A feature of the Blair report is its acknowledgment of the complicity of the Western nations in the sad plight of Africa today, and an acknowledgment by Africa's leaders likewise that a constellation of forces has kept Africa deprived and prevented it from benefiting from the boom in international trade and resources. It also notes that there is a new momentum in Africa's affairs and those of the world that points to a meaningful partnership that is likely to bring success with it. The outlook of the report is much more positive about Alrica than anything one has seen in recent times.

Among the proposals for a new deal for Alriea. much is made of the need to create an environment for peace, stability, and security, with good governance and capacity building. Transparency and accountability, tackling corruption and building civil society, and investing in the people are key elements. The report argues that a new mindset is demanded, one that will give Africa an authentic place in multilateral institutions, reform of those institutions, and a partnership based on solidarity. The report ends:

Ultimately it is the people of Africa and their fellow citizens in tinrest of the world who must insist on action; action which is based on their shared goals and on the solidarity that is rooted in a common humanity. . . . That power will provide the energy and commitment that will force the changing of ways that is fundamental to Africa's resurgence.7

Ethics and Rights in Democracy

I watched the June 2005 BBC Newsnight report on the demolitions of informal settlements and informal-perhaps illegal-traders in Zimbabwe under President Robert Mugabe's "Operation Drive Ont Trash." What struck me was that the presenter, Kate Hoey, a Labor MP who claims that the film was shot illegally inside Zimbabwe, the opposition MDC (Movement for Democratic Change), and other commentators insisted that President Thabo Mbeki of South Africa had to be blamed for the situation in Zimbabwe because he is propping up the Mugabe regime and has not done enough to apply pressure on Mugabe. In discussions with Kate Hoey, I tried to understand the rationale for such an assertion. In other words, was there a legal duty or a moral obligation binding the president of a neighboring state? Indeed I tried to inquire what action could reasonably be expected of the President of South Africa. Should he send troops to Zimbabwe? Could he apply sanctions? Or should he take to a soapbox and denounce Mugabe? That may give him some moral satisfaction, but Human Rights Watch and Amnesty International have perfected tinart of doing that.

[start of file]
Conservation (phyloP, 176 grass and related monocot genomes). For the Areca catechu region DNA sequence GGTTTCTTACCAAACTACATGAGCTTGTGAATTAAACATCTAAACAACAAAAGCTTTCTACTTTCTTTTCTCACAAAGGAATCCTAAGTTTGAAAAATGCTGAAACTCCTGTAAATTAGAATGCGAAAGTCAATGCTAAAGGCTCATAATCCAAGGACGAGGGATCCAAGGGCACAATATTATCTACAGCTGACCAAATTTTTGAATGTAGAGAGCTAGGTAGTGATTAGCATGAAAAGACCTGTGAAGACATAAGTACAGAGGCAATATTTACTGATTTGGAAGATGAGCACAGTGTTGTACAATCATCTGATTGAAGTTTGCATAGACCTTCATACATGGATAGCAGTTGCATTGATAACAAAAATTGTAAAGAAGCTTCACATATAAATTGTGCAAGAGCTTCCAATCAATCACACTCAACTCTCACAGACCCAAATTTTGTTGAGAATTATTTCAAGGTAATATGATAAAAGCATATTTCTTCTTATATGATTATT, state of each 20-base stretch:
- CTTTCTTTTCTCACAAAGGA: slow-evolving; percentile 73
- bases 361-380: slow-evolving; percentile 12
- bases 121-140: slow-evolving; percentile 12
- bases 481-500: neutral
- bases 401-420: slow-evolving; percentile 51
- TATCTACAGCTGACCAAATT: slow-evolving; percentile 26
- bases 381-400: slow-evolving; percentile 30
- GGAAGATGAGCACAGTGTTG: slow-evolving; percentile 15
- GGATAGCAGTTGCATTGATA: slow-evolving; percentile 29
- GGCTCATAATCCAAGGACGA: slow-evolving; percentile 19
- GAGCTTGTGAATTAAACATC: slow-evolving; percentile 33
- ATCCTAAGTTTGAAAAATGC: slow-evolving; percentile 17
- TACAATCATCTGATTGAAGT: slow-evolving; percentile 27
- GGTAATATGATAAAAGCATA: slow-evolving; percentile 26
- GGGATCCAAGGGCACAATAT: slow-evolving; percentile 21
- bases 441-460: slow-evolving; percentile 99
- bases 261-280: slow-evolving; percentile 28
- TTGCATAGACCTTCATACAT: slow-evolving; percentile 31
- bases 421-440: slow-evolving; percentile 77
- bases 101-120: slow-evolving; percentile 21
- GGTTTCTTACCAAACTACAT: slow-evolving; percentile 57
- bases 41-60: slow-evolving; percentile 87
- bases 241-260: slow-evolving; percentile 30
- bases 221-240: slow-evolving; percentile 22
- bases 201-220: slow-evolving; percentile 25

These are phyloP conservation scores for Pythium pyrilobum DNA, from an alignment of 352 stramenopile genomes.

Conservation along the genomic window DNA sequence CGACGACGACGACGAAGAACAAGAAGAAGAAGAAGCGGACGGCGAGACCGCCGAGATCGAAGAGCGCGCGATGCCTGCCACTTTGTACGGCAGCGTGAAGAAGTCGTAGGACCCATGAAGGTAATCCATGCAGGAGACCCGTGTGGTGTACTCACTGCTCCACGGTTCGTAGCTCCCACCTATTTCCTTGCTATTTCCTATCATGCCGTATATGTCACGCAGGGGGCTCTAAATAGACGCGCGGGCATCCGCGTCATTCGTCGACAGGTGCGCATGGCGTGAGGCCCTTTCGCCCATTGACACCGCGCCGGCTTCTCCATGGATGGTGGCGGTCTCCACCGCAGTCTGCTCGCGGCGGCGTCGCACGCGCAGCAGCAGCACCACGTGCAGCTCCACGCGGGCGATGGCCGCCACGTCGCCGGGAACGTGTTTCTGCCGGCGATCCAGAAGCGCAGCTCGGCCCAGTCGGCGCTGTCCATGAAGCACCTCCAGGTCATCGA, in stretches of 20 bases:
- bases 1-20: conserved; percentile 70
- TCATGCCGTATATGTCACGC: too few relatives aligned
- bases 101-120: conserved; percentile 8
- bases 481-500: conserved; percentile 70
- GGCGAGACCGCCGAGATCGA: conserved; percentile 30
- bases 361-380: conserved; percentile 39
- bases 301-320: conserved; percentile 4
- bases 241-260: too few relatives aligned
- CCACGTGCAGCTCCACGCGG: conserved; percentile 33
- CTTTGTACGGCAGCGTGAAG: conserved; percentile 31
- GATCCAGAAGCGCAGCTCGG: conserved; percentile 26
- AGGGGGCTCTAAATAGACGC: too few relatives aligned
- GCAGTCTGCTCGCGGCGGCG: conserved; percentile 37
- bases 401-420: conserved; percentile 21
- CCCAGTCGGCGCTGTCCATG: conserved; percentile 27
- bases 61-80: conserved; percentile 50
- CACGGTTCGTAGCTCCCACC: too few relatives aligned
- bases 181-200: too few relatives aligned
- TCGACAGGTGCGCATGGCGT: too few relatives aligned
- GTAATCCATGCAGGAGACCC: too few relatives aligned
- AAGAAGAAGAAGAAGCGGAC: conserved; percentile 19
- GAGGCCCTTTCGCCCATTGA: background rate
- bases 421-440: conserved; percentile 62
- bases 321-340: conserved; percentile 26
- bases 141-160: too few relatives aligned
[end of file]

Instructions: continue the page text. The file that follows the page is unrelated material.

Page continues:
In fact, nobody clearly articulates what a neighboring state should be doing. Relations between states continue to be guided by set international norms and unilateral economic sanctions, and the United Nations Charter guides and circumscribes any militay intervention. There is no country that should assume the role of an international policeman. Clearly there are difficulties in suggesting that President Mbeki ought to pressure the president of a neighboring nation. Sometimes, I sense an abdication of responsibility in such suggestions, as if the people of Zimbabwe cannot make their own choices, and in good conscience take responsibility for them. Zimbabwean civil society, and some international actors, it appears, can only be compelled to specific forms of action by a Mbeki. That is not the way international relations works.